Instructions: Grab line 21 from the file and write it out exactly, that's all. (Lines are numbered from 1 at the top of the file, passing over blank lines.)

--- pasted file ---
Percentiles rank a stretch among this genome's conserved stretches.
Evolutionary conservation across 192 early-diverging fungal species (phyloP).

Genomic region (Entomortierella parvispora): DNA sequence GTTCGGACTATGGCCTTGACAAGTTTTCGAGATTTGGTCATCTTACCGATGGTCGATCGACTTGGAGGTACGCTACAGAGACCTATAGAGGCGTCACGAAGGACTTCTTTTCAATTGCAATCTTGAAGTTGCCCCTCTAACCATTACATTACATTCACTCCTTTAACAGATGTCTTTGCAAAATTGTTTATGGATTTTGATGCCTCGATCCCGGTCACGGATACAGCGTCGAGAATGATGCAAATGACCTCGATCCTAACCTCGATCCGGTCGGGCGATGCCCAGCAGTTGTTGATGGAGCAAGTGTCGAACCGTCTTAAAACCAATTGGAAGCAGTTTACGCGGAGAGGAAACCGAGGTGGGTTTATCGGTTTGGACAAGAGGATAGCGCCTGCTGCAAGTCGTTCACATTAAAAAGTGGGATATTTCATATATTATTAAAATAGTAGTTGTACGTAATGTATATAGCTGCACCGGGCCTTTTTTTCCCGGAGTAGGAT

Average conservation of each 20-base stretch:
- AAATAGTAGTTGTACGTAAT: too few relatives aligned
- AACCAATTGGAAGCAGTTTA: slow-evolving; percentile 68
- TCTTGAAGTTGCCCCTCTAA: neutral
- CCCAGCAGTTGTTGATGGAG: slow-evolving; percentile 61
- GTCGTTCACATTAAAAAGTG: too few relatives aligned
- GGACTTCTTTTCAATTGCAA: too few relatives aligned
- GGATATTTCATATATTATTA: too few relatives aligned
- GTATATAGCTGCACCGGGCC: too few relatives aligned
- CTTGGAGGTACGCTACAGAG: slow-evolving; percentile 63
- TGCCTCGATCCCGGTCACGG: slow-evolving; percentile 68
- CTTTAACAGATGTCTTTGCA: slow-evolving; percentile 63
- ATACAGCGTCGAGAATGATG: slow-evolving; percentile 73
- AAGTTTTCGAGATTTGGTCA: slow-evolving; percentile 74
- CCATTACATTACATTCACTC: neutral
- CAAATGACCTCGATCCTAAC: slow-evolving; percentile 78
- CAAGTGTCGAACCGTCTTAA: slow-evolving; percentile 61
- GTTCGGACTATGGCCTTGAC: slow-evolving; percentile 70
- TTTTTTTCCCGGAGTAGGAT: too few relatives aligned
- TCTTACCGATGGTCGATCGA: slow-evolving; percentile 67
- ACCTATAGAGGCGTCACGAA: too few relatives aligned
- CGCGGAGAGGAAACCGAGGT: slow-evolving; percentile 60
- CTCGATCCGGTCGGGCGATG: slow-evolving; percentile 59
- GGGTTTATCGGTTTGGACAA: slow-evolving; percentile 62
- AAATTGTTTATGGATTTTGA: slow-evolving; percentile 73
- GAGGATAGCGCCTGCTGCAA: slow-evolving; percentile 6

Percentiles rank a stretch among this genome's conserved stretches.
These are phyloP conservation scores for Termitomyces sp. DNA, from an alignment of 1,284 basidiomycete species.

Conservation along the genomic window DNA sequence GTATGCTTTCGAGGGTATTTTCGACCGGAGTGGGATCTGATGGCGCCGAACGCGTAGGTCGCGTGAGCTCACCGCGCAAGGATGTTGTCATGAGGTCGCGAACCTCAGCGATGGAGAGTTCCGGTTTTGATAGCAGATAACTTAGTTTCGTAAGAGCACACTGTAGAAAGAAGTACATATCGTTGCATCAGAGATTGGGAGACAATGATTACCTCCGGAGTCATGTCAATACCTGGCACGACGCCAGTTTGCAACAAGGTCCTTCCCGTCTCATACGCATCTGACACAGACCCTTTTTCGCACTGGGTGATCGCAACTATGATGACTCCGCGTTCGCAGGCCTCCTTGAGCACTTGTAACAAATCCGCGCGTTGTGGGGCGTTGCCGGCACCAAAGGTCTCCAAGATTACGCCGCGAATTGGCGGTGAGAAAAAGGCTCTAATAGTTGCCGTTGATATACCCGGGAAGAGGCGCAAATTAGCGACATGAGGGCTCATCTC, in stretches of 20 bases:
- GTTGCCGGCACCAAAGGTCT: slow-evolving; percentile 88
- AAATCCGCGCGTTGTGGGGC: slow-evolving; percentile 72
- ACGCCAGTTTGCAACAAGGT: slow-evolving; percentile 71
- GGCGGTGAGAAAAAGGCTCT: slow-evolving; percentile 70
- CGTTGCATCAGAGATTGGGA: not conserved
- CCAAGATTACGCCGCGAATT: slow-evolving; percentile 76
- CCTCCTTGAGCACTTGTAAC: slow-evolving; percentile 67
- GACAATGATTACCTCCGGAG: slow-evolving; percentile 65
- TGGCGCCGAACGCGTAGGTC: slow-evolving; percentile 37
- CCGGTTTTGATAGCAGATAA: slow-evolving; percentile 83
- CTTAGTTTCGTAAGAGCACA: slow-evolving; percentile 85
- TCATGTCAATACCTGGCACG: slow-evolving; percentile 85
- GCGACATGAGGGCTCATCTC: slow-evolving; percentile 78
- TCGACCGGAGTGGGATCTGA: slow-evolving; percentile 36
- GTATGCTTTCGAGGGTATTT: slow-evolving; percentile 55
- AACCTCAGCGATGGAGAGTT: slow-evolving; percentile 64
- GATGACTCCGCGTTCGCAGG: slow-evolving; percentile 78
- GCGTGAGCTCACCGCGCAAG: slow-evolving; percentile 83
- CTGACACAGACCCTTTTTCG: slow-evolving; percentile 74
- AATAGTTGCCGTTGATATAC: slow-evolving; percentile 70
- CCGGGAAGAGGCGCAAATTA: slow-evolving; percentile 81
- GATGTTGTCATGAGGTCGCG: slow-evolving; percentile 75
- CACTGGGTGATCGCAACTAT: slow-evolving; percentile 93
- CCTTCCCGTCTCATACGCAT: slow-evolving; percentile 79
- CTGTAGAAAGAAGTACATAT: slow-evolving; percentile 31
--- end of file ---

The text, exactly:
- GTTCGGACTATGGCCTTGAC: slow-evolving; percentile 70